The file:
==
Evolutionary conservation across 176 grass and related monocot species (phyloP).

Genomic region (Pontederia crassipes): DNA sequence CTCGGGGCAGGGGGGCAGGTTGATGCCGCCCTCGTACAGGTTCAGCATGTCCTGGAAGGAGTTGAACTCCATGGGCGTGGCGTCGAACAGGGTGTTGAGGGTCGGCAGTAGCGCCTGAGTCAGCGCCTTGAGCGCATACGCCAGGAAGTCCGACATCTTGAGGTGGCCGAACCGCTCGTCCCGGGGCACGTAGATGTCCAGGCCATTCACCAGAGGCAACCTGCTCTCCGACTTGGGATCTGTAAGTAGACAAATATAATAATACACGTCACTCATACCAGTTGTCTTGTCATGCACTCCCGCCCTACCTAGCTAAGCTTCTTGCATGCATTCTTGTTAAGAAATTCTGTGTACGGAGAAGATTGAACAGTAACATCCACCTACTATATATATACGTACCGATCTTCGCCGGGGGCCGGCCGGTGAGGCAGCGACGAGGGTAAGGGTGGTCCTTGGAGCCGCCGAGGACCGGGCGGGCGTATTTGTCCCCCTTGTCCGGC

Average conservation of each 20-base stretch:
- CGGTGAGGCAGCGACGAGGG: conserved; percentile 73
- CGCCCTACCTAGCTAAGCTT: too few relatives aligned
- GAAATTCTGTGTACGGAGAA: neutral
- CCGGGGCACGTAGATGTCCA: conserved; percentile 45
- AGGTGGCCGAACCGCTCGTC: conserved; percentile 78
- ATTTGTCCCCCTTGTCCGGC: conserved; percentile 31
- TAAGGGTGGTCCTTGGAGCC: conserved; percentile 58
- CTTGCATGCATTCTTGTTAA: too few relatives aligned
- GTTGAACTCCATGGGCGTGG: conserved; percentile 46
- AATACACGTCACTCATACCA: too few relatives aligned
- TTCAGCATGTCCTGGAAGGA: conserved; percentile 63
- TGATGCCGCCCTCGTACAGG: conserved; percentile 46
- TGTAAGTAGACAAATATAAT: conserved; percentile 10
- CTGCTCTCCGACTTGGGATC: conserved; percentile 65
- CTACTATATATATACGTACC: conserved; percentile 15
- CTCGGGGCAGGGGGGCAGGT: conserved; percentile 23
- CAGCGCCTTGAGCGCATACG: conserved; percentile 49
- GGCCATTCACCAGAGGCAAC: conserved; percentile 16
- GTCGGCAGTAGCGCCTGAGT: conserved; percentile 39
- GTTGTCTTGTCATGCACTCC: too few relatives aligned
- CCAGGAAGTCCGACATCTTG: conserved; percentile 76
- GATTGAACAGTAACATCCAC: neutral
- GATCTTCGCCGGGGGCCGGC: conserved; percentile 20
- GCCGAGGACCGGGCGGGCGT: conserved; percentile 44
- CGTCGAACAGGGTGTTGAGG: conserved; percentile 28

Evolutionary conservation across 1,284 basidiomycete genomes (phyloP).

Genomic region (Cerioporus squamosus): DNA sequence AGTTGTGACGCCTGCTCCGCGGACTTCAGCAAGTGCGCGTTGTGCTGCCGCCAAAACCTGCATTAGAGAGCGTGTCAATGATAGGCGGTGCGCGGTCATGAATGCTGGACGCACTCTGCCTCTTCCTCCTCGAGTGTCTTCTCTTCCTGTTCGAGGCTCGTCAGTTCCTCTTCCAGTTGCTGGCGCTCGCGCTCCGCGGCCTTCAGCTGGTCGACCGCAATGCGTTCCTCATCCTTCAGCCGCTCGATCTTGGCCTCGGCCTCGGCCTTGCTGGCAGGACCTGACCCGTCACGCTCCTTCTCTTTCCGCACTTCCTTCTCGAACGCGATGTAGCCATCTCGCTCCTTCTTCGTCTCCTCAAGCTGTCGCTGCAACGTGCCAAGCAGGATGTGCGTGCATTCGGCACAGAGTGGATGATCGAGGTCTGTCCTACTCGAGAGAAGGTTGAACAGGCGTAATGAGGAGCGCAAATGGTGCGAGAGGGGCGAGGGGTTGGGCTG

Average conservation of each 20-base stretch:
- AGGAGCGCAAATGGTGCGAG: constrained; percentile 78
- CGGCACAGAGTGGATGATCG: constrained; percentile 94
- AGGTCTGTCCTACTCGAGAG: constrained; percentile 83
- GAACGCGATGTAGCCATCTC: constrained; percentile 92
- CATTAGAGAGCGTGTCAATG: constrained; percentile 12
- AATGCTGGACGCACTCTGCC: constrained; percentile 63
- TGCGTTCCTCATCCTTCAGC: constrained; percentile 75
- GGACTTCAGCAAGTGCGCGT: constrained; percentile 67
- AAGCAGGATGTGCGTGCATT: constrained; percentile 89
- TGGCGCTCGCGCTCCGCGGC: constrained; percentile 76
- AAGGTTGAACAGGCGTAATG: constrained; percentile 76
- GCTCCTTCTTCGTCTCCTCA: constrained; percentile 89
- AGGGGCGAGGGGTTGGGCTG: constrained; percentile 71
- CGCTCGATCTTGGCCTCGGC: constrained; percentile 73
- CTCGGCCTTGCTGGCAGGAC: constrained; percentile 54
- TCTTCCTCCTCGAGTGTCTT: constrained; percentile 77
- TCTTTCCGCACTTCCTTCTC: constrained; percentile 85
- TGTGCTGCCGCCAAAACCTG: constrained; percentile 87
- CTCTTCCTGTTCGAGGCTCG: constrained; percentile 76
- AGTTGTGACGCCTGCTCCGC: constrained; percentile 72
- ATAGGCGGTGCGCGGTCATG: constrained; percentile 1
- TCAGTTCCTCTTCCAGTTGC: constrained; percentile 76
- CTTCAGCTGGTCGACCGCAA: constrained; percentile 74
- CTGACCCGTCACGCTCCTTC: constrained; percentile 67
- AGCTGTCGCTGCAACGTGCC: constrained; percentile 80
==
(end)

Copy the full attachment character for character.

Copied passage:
Evolutionary conservation across 176 grass and related monocot species (phyloP).

Genomic region (Pontederia crassipes): DNA sequence CTCGGGGCAGGGGGGCAGGTTGATGCCGCCCTCGTACAGGTTCAGCATGTCCTGGAAGGAGTTGAACTCCATGGGCGTGGCGTCGAACAGGGTGTTGAGGGTCGGCAGTAGCGCCTGAGTCAGCGCCTTGAGCGCATACGCCAGGAAGTCCGACATCTTGAGGTGGCCGAACCGCTCGTCCCGGGGCACGTAGATGTCCAGGCCATTCACCAGAGGCAACCTGCTCTCCGACTTGGGATCTGTAAGTAGACAAATATAATAATACACGTCACTCATACCAGTTGTCTTGTCATGCACTCCCGCCCTACCTAGCTAAGCTTCTTGCATGCATTCTTGTTAAGAAATTCTGTGTACGGAGAAGATTGAACAGTAACATCCACCTACTATATATATACGTACCGATCTTCGCCGGGGGCCGGCCGGTGAGGCAGCGACGAGGGTAAGGGTGGTCCTTGGAGCCGCCGAGGACCGGGCGGGCGTATTTGTCCCCCTTGTCCGGC

Average conservation of each 20-base stretch:
- CGGTGAGGCAGCGACGAGGG: conserved; percentile 73
- CGCCCTACCTAGCTAAGCTT: too few relatives aligned
- GAAATTCTGTGTACGGAGAA: neutral
- CCGGGGCACGTAGATGTCCA: conserved; percentile 45
- AGGTGGCCGAACCGCTCGTC: conserved; percentile 78
- ATTTGTCCCCCTTGTCCGGC: conserved; percentile 31
- TAAGGGTGGTCCTTGGAGCC: conserved; percentile 58
- CTTGCATGCATTCTTGTTAA: too few relatives aligned
- GTTGAACTCCATGGGCGTGG: conserved; percentile 46
- AATACACGTCACTCATACCA: too few relatives aligned
- TTCAGCATGTCCTGGAAGGA: conserved; percentile 63
- TGATGCCGCCCTCGTACAGG: conserved; percentile 46
- TGTAAGTAGACAAATATAAT: conserved; percentile 10
- CTGCTCTCCGACTTGGGATC: conserved; percentile 65
- CTACTATATATATACGTACC: conserved; percentile 15
- CTCGGGGCAGGGGGGCAGGT: conserved; percentile 23
- CAGCGCCTTGAGCGCATACG: conserved; percentile 49
- GGCCATTCACCAGAGGCAAC: conserved; percentile 16
- GTCGGCAGTAGCGCCTGAGT: conserved; percentile 39
- GTTGTCTTGTCATGCACTCC: too few relatives aligned
- CCAGGAAGTCCGACATCTTG: conserved; percentile 76
- GATTGAACAGTAACATCCAC: neutral
- GATCTTCGCCGGGGGCCGGC: conserved; percentile 20
- GCCGAGGACCGGGCGGGCGT: conserved; percentile 44
- CGTCGAACAGGGTGTTGAGG: conserved; percentile 28

Evolutionary conservation across 1,284 basidiomycete genomes (phyloP).

Genomic region (Cerioporus squamosus): DNA sequence AGTTGTGACGCCTGCTCCGCGGACTTCAGCAAGTGCGCGTTGTGCTGCCGCCAAAACCTGCATTAGAGAGCGTGTCAATGATAGGCGGTGCGCGGTCATGAATGCTGGACGCACTCTGCCTCTTCCTCCTCGAGTGTCTTCTCTTCCTGTTCGAGGCTCGTCAGTTCCTCTTCCAGTTGCTGGCGCTCGCGCTCCGCGGCCTTCAGCTGGTCGACCGCAATGCGTTCCTCATCCTTCAGCCGCTCGATCTTGGCCTCGGCCTCGGCCTTGCTGGCAGGACCTGACCCGTCACGCTCCTTCTCTTTCCGCACTTCCTTCTCGAACGCGATGTAGCCATCTCGCTCCTTCTTCGTCTCCTCAAGCTGTCGCTGCAACGTGCCAAGCAGGATGTGCGTGCATTCGGCACAGAGTGGATGATCGAGGTCTGTCCTACTCGAGAGAAGGTTGAACAGGCGTAATGAGGAGCGCAAATGGTGCGAGAGGGGCGAGGGGTTGGGCTG

Average conservation of each 20-base stretch:
- AGGAGCGCAAATGGTGCGAG: constrained; percentile 78
- CGGCACAGAGTGGATGATCG: constrained; percentile 94
- AGGTCTGTCCTACTCGAGAG: constrained; percentile 83
- GAACGCGATGTAGCCATCTC: constrained; percentile 92
- CATTAGAGAGCGTGTCAATG: constrained; percentile 12
- AATGCTGGACGCACTCTGCC: constrained; percentile 63
- TGCGTTCCTCATCCTTCAGC: constrained; percentile 75
- GGACTTCAGCAAGTGCGCGT: constrained; percentile 67
- AAGCAGGATGTGCGTGCATT: constrained; percentile 89
- TGGCGCTCGCGCTCCGCGGC: constrained; percentile 76
- AAGGTTGAACAGGCGTAATG: constrained; percentile 76
- GCTCCTTCTTCGTCTCCTCA: constrained; percentile 89
- AGGGGCGAGGGGTTGGGCTG: constrained; percentile 71
- CGCTCGATCTTGGCCTCGGC: constrained; percentile 73
- CTCGGCCTTGCTGGCAGGAC: constrained; percentile 54
- TCTTCCTCCTCGAGTGTCTT: constrained; percentile 77
- TCTTTCCGCACTTCCTTCTC: constrained; percentile 85
- TGTGCTGCCGCCAAAACCTG: constrained; percentile 87
- CTCTTCCTGTTCGAGGCTCG: constrained; percentile 76
- AGTTGTGACGCCTGCTCCGC: constrained; percentile 72
- ATAGGCGGTGCGCGGTCATG: constrained; percentile 1
- TCAGTTCCTCTTCCAGTTGC: constrained; percentile 76
- CTTCAGCTGGTCGACCGCAA: constrained; percentile 74
- CTGACCCGTCACGCTCCTTC: constrained; percentile 67
- AGCTGTCGCTGCAACGTGCC: constrained; percentile 80